Of the 13 people working at AIJ, 10 were unaware that $2 billion was unaccounted for, claims AIJ president.
The president of Japan’s AIJ Investment Advisors Co., Kazuhiko Asakawa, claimed to the Securities and Exchange Surveillance Commission that only three people, including himself, were privy to the fact that false information was provided in the reports sent out to the pension fund clients and that the other 10 employees and executives in the fund who were involved in making investments were unaware of the window-dressing. Neither, he asserts, was ITM Securities Co., which acted as AIJ’s service marketer, aware of the massive disconnect between the reports and reality.
In other related news, it seems that a former bureaucrat from the former Social Insurance Agency, working for a consultancy that “advised” pension funds, and signed a contract with AIJ worth several million yen annually, may have been involved.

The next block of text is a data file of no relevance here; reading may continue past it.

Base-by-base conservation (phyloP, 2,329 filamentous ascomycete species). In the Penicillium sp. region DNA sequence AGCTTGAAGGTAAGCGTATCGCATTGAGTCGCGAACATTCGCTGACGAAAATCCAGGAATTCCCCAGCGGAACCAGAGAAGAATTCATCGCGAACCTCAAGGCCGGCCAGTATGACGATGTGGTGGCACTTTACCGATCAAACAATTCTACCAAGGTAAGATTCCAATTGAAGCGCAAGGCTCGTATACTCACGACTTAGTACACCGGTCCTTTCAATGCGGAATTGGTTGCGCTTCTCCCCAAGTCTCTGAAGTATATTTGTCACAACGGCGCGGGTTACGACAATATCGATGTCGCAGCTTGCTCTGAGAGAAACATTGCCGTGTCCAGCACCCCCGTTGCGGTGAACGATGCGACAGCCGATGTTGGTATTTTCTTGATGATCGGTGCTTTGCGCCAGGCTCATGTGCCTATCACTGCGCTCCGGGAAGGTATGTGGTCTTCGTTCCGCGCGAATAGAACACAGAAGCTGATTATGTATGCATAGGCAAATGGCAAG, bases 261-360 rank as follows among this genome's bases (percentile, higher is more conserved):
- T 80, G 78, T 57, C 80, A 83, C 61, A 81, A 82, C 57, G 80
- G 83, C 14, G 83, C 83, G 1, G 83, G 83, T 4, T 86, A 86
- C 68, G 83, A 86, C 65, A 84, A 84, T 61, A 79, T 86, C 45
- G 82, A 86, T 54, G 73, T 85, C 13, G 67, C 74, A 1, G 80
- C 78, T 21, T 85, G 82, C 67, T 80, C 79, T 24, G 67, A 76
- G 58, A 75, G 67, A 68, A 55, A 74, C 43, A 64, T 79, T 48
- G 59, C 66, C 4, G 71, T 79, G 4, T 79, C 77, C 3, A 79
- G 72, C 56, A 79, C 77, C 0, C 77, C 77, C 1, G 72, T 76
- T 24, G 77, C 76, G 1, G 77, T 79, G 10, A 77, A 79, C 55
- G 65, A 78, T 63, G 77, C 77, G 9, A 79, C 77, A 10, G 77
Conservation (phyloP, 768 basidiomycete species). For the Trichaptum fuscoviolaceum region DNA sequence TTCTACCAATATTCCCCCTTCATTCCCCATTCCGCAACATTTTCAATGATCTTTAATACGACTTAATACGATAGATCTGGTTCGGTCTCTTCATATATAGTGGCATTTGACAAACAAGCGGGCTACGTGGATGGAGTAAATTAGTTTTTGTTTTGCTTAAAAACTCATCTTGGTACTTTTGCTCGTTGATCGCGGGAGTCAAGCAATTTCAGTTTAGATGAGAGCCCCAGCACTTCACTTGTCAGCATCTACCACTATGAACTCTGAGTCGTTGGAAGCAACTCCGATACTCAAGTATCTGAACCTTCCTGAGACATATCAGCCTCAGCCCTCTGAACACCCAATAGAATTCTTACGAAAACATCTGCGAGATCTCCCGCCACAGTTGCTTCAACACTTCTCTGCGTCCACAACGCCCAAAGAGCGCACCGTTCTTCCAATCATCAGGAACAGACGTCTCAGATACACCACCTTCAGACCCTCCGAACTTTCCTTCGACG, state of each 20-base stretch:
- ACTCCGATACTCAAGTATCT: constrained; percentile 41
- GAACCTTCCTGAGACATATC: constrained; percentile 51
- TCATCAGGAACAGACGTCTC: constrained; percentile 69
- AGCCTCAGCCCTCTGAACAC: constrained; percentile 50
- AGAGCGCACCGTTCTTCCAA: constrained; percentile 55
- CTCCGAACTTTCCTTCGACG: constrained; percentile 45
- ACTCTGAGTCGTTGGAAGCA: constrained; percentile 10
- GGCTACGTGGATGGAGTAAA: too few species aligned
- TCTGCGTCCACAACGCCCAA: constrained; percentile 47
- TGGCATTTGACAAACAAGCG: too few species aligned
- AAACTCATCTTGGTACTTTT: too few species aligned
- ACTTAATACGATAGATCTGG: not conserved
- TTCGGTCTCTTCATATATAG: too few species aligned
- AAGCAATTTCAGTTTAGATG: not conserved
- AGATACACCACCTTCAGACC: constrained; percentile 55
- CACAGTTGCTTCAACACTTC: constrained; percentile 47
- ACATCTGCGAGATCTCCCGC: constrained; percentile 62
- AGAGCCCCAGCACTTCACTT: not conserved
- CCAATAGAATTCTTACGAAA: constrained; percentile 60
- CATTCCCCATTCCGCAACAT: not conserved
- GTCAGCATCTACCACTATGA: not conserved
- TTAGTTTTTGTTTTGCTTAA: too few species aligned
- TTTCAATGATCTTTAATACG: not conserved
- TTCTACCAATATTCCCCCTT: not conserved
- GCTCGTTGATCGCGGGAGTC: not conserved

This ex-bureaucrat, who claims he received no fees for recommending AIJ to pension funds, which were often staffed by his former colleagues from the Social Insurance Agency, often attended sales meetings by AIJ to the funds “to help provide information”.
The scandal has also brought to light the weakness of issuing non-binding guidelines by government agencies. Although the Welfare Ministry encourages pension funds to mitigate risk by diversifying their investments, these are non-binding. One fund, for example, had nearly 60% of its assets managed (or rather mismanaged) by AIJ.
In addition, it is planned to reduce the permissible value of assets under management handled by investment advisors who fail to meet disclosure and reporting requirements.
Link to http://www.majiroxnews.com/2012/02/24/how-to-make-200-billion-yen-vanish/